CASE DESCRIPTION 10 large felids at 8 facilities were determined or suspected to have developed gastric dilatation with or without enterotoxemia over a 20-year period. Four felids were found dead with no premonitory signs.
CLINICAL FINDINGS 4 felids (2 male snow leopards [Uncia uncia], 1 male Amur tiger [Panthera tigris altaica], and 1 male Sumatran tiger [Panthera tigris sumatrae]) were found dead or died before they could be evaluated. Six felids had hematemesis (1 male and 1 female African lion [Panthera leo] and 1 male jaguar [Panthera onca]) or abdominal distention and signs of lethargy with or without vomiting (1 male African lion, 1 male Malayan tiger [Panthera tigris jacksoni], and 1 female Sumatran tiger). Gastric dilatation was radiographically and surgically confirmed in the male Malayan and female Sumatran tigers and the jaguar.
TREATMENT AND OUTCOME In 3 felids with an antemortem diagnosis, the gastric dilatation resolved with decompressive laparotomy but then recurred in 1 felid, which subsequently died. Three others died at various points during hospitalization. Although Clostridium perfringens type A was recovered from 3 of the 5 felids for which microbial culture was performed, and 2 felids had a recent increase in the amount fed, no single factor was definitively identified that might have incited or contributed to the gastric dilatation.
CLINICAL RELEVANCE Gastric dilatation was a life-threatening condition in the large felids of this report, causing sudden death or clinical signs of hematemesis, abdominal distention, or vomiting. Even with rapid diagnosis and surgical decompression, the prognosis was poor. Research is needed into the factors that contribute to this emergent condition in large felids so that preventive measures might be taken.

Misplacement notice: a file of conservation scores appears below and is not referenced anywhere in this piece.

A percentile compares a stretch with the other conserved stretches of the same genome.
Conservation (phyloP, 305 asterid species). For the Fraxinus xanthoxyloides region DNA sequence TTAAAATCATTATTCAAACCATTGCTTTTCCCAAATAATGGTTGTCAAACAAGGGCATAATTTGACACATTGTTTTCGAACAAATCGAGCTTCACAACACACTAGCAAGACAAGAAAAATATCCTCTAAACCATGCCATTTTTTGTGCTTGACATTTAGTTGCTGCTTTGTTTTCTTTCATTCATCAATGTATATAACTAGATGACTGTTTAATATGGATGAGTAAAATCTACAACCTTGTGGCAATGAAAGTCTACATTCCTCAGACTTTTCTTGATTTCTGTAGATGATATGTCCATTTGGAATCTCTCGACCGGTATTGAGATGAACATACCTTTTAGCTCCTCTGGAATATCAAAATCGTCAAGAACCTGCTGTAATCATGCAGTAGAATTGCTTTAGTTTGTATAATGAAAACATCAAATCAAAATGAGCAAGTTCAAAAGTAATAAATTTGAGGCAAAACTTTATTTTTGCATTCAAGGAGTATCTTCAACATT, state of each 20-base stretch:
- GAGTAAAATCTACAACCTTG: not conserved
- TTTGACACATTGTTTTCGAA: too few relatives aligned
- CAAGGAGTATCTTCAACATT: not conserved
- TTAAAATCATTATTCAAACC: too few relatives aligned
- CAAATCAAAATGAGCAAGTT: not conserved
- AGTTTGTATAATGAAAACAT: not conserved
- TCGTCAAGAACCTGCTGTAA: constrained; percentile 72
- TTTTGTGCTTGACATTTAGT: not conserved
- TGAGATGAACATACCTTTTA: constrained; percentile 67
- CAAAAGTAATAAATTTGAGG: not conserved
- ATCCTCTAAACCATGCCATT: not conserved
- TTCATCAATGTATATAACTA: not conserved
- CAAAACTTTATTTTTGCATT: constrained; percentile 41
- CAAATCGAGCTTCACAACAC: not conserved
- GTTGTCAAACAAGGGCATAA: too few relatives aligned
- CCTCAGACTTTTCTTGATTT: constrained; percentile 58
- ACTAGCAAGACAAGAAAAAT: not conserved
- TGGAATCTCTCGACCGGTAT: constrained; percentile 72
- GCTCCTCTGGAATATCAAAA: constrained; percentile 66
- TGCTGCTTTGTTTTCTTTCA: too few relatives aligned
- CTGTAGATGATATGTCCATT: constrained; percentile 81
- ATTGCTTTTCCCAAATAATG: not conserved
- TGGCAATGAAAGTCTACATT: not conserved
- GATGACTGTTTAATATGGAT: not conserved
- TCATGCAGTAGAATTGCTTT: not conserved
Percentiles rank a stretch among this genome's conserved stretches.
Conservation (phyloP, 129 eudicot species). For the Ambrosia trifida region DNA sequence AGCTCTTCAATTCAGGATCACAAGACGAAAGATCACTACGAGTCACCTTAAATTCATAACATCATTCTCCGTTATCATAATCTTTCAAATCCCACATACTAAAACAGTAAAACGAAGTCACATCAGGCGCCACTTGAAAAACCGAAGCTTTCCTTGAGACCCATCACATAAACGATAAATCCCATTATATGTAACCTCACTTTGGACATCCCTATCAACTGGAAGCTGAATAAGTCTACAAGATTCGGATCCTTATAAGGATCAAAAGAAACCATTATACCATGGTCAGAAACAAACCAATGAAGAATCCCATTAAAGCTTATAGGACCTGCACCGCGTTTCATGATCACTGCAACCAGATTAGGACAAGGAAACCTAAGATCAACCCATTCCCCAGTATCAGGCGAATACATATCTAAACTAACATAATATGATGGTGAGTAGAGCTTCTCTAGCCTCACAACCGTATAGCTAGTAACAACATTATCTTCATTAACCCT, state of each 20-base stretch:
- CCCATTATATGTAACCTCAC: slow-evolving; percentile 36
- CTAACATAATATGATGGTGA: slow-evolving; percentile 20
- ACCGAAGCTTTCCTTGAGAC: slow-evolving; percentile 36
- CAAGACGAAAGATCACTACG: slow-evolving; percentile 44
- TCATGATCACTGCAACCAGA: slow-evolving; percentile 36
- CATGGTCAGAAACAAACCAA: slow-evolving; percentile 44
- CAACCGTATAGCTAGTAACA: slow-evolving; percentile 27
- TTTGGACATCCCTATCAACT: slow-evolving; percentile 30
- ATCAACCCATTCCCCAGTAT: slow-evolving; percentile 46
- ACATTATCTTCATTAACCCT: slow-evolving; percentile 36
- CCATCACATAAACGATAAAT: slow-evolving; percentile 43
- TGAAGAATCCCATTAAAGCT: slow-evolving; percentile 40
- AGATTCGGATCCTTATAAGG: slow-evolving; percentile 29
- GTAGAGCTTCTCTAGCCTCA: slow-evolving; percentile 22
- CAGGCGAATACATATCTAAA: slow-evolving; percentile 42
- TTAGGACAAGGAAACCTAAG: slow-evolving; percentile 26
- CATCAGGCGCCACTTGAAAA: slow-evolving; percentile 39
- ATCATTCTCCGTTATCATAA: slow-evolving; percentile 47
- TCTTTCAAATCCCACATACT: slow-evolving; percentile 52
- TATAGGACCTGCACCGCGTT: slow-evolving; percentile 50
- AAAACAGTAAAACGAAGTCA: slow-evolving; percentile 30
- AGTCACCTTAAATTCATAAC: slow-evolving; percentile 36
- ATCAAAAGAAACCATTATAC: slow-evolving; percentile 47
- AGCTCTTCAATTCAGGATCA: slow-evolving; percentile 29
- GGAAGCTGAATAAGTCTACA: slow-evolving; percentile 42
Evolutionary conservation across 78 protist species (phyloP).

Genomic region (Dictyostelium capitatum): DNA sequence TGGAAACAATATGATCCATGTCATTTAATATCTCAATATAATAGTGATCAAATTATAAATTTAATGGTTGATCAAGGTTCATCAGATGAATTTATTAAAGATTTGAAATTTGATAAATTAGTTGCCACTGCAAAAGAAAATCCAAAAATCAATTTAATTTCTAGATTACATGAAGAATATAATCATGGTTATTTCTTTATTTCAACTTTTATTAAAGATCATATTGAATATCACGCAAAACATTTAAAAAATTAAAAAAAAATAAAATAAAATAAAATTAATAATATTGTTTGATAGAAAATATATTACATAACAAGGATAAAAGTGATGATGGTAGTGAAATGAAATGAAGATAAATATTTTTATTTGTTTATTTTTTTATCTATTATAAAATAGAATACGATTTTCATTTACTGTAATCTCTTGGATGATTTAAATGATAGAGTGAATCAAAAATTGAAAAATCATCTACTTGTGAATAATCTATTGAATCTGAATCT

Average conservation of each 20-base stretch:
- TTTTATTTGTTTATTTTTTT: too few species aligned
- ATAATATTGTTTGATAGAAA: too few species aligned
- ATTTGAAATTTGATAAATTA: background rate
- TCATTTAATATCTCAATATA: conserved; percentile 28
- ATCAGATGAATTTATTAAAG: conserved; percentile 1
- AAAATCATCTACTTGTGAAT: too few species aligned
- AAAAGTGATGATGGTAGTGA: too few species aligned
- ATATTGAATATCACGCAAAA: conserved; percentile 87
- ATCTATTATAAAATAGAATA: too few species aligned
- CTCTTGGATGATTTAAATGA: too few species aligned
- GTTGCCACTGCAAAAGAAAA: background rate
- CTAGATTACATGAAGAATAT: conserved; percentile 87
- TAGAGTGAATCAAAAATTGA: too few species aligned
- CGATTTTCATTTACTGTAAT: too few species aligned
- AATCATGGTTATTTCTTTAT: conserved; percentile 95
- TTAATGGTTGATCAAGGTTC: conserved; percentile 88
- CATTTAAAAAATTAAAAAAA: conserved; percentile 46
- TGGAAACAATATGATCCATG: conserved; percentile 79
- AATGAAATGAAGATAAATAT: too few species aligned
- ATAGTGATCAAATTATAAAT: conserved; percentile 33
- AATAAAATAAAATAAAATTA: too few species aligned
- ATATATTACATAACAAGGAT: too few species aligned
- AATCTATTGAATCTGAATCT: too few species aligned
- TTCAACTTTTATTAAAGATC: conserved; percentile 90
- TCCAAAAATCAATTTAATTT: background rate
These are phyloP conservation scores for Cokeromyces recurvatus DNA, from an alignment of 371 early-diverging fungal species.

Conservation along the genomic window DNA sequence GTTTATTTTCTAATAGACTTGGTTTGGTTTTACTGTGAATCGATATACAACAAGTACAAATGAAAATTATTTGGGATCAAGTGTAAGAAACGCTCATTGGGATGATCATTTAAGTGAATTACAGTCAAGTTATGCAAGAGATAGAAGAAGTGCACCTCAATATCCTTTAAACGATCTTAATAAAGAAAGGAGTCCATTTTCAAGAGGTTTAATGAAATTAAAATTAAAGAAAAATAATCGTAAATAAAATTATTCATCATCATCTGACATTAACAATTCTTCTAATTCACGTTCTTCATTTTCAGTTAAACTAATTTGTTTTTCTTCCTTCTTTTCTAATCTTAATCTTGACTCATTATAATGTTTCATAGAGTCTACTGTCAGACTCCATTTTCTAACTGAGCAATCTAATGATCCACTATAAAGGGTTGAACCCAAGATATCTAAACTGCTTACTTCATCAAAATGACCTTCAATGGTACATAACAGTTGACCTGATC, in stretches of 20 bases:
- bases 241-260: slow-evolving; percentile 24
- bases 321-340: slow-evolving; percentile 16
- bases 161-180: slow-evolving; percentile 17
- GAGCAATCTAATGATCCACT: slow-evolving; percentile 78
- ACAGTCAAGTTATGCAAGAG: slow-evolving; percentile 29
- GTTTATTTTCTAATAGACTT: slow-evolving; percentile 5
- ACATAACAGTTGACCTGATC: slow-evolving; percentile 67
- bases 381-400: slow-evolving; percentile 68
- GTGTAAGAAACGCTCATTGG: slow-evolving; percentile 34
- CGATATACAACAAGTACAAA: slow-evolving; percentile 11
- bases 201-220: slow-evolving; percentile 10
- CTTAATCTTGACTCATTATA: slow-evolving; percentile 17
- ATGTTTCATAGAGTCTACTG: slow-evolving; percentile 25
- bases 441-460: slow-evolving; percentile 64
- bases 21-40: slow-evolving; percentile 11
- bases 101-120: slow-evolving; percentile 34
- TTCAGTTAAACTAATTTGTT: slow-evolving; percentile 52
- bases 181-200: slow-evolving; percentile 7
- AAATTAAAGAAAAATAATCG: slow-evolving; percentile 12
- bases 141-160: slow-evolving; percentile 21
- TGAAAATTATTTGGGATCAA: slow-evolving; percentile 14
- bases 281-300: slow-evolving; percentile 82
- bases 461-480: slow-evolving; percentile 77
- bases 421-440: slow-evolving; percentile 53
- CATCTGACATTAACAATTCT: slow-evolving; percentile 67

Objective—To evaluate serial blood gas values and lactate concentrations in 3 fish species undergoing surgery and to compare blood lactate concentrations between fish that survived and those that died during the short-term postoperative period.
Design—Prospective cohort study.
Animals—10 yellow perch, 5 walleye pike, and 8 koi.
Procedures—Blood samples were collected from each fish at 3 time points: before anesthesia, during anesthesia, and immediately after surgery. Blood gas values and blood lactate concentrations were measured. Fish were monitored for 2 weeks postoperatively.
Results—All walleye and koi survived, but 2 perch died. Blood pH significantly decreased in perch from before to during anesthesia, but increased back to preanesthesia baseline values after surgery. Blood Pco2 decreased significantly in perch from before anesthesia to immediately after surgery, and also from during anesthesia to immediately after surgery, whereas blood Pco2 decreased significantly in koi from before to during anesthesia. Blood Po2 increased significantly in both perch and koi from before to during anesthesia, and also in koi from before anesthesia to immediately after surgery. For all 3 species, blood lactate concentrations increased significantly from before anesthesia to immediately after surgery. Blood lactate concentration (mean ± SD) immediately after surgery for the 8 surviving perch was 6.06 ± 1.47 mmol/L, which was significantly lower than blood lactate concentrations in the 2 nonsurviving perch (10.58 and 10.72 mmol/L).
Conclusions and Clinical Relevance—High blood lactate concentrations following surgery in fish may be predictive of a poor short-term postoperative survival rate.